During the two-week programs, students are fully immersed in their host country’s cultures and learn how to enhance intercultural competencies and leadership skills through customized courses taught by CIEE staff.
Portland, Maine (PRWEB) May 13, 2014
CIEE: Council on International Educational Exchange, the oldest nonprofit study abroad and international exchange organization in the country, and Spelman College, the oldest historically black college for women in the United States, have joined forces to help more students and faculty benefit from international education.
More than 100 students and eight Spelman faculty members departed May 11 to participate in custom programs in Lima, Peru; Legon, Ghana; Santo Domingo, Dominican Republic; or Lisbon, Portugal. They return May 25. (Watch the video at studynews.ciee.org.)
During the two-week programs, students are fully immersed in their host country’s cultures through co-curricular activities. They also take part in custom intercultural engagement curriculum taught by CIEE staff, which is designed to enhance students’ intercultural competencies and leadership skills.
Before departing for their adventures, students were looking forward to the chance to explore new cultures and challenge their perspectives on the world. “This experience will allow me to realize the things I take for granted here in the United States, such as my rights as a woman, or the opportunities for education, or even the everyday luxuries we enjoy,” said Renatta Landrau, a psychology/early childhood education major heading for Peru. “It will help me think more critically about American society.”
Leaving the country – and the classroom – are essential to this process. “Most of what I know has come from textbooks,” noted Landrau. “But one can learn a great deal more through firsthand experiences.”
Many students also were eager to learn skills they need to become leaders back in the States. “With diversity in the United States continuing to expand, it is important that today’s leaders and professionals be able to communicate and interact with people of any culture in an all-inclusive manner,” said Landrau. Learning about different values, religions, and traditions in these locations is an ideal springboard.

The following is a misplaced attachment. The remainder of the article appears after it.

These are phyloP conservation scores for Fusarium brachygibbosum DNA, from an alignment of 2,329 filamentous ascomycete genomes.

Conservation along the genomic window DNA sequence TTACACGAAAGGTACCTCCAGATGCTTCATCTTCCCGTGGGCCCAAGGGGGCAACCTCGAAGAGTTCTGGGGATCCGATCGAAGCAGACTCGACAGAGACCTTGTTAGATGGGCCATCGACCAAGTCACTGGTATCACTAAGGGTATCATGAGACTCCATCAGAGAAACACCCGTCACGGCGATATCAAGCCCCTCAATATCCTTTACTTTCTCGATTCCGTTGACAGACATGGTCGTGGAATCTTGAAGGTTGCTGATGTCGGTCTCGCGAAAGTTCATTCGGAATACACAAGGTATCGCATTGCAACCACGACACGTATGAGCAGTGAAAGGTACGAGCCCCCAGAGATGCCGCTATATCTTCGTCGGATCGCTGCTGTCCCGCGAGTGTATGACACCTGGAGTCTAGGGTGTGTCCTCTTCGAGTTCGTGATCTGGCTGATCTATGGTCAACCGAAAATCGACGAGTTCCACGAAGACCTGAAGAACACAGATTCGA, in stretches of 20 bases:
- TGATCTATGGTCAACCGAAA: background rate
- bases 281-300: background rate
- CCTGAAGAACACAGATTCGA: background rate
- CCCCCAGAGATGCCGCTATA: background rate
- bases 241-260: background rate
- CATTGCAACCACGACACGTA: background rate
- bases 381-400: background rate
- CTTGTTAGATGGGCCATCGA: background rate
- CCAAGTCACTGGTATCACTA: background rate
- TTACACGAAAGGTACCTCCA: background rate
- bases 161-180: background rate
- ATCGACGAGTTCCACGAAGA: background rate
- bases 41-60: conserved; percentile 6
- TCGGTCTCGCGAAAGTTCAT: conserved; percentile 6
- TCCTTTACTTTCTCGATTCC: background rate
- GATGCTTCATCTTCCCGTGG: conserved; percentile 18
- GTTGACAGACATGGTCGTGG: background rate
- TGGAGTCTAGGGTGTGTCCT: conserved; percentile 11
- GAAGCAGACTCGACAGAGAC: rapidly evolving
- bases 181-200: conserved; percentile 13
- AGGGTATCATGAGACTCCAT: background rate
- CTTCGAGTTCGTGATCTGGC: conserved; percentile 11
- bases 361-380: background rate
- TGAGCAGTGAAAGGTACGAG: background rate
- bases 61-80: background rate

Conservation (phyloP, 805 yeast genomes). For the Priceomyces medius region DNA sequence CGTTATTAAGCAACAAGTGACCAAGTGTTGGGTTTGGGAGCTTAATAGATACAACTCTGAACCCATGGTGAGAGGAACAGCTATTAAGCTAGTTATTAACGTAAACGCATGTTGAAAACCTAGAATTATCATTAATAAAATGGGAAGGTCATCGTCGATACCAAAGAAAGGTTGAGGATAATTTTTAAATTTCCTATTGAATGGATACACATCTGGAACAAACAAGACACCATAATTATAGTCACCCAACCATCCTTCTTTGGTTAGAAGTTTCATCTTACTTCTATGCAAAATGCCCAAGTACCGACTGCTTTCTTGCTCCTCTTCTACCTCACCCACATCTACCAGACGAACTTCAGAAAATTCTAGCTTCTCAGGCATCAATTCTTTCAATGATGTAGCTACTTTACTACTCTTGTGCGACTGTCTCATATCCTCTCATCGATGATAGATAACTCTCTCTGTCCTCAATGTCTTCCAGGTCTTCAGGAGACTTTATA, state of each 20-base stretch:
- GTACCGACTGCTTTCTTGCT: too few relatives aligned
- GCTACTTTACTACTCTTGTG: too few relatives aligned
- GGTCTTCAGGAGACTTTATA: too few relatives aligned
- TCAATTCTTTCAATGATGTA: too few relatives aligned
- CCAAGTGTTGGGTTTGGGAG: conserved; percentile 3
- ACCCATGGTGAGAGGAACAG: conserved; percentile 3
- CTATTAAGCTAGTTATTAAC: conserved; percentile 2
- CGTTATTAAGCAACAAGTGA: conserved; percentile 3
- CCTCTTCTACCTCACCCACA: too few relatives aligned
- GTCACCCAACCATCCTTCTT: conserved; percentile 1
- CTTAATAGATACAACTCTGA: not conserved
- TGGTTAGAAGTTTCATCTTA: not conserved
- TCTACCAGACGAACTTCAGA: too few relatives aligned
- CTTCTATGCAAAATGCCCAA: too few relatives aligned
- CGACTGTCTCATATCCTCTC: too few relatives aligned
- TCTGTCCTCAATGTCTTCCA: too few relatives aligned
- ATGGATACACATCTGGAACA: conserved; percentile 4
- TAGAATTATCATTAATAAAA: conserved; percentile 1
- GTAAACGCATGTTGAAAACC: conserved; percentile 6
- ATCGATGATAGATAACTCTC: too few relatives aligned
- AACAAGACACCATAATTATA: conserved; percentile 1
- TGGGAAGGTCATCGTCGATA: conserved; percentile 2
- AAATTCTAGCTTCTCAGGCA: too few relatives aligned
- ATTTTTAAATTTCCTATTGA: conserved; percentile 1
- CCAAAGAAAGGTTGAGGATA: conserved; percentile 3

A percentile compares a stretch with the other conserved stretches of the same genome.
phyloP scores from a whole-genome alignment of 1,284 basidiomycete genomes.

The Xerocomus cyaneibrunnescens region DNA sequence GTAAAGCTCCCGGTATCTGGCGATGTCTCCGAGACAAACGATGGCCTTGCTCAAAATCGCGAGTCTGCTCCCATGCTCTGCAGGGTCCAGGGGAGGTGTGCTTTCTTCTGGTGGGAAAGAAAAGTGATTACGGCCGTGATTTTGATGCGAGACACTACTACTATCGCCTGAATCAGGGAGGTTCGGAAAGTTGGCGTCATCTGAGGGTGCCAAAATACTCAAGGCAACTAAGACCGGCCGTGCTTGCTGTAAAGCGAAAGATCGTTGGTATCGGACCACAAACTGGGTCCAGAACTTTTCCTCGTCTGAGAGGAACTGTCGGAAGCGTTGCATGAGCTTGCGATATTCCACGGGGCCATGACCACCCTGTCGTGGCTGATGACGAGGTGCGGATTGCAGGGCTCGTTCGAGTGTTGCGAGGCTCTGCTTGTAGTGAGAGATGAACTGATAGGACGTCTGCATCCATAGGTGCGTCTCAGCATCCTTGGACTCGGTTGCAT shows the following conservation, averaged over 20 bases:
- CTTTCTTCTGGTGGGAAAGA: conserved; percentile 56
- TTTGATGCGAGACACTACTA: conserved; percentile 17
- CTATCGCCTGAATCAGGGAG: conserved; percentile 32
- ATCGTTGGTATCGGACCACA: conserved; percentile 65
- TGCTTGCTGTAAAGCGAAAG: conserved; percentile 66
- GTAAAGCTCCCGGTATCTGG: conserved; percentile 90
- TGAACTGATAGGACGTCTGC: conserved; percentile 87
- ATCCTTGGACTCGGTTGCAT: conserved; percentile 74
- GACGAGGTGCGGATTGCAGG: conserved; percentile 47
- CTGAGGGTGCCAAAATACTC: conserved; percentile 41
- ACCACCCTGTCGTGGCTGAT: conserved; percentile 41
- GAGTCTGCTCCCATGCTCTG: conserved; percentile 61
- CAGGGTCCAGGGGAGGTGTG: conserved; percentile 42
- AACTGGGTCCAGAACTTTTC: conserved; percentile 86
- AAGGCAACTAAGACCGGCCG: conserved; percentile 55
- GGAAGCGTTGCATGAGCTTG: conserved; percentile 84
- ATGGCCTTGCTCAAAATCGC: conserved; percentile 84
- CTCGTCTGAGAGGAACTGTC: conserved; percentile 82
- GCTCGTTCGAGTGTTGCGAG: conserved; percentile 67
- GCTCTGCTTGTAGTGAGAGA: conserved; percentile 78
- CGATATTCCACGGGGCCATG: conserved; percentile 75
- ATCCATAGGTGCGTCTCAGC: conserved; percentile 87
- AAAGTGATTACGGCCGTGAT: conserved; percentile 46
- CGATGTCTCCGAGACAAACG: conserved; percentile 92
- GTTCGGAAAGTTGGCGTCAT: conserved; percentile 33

As they departed, Spelman students looked to how these international experiences might impact their careers. Though the fields they pursue range from journalism to psychology, each young woman said she saw this trip as a key step toward her goals.
CIEE and Spelman hope this program spurs more students from a range of majors to study abroad before they graduate. Since 2009, the number of students with global travel experiences at Spelman has grown from an average of 75 to 100 students a year to 279 students in the 2012-2013 academic year. The partnership with CIEE is expected to further increase this number by more than 35 percent.
CIEE: Council on International Educational Exchange
Founded in 1947, CIEE is the country’s oldest and largest nonprofit study abroad and intercultural exchange organization, serving 300 U.S. colleges and universities, 1,000 U.S. high schools, and more than 35,000 international exchange students each year. CIEE operates 60 study centers in 40 countries, sponsors international faculty training programs, teach abroad programs, and various specialty and custom programs for secondary, postsecondary, and international students. Visit http://www.ciee.org.
Founded in 1881, Spelman College is a highly selective liberal arts college widely recognized as the global leader in the education of women of African descent. Located in Atlanta, the College's picturesque campus is home to 2,100 students. Outstanding alumnae include Children's Defense Fund founder Marian Wright Edelman; Sam's Club CEO Rosalind Brewer; Broadway producer Alia Jones; former Acting Surgeon General and Spelman's first alumna president Audrey Forbes Manley; Harvard University Professor Evelynn Hammonds; author Pearl Cleage; and actress LaTanya Richardson Jackson. Visit http://www.spelman.edu.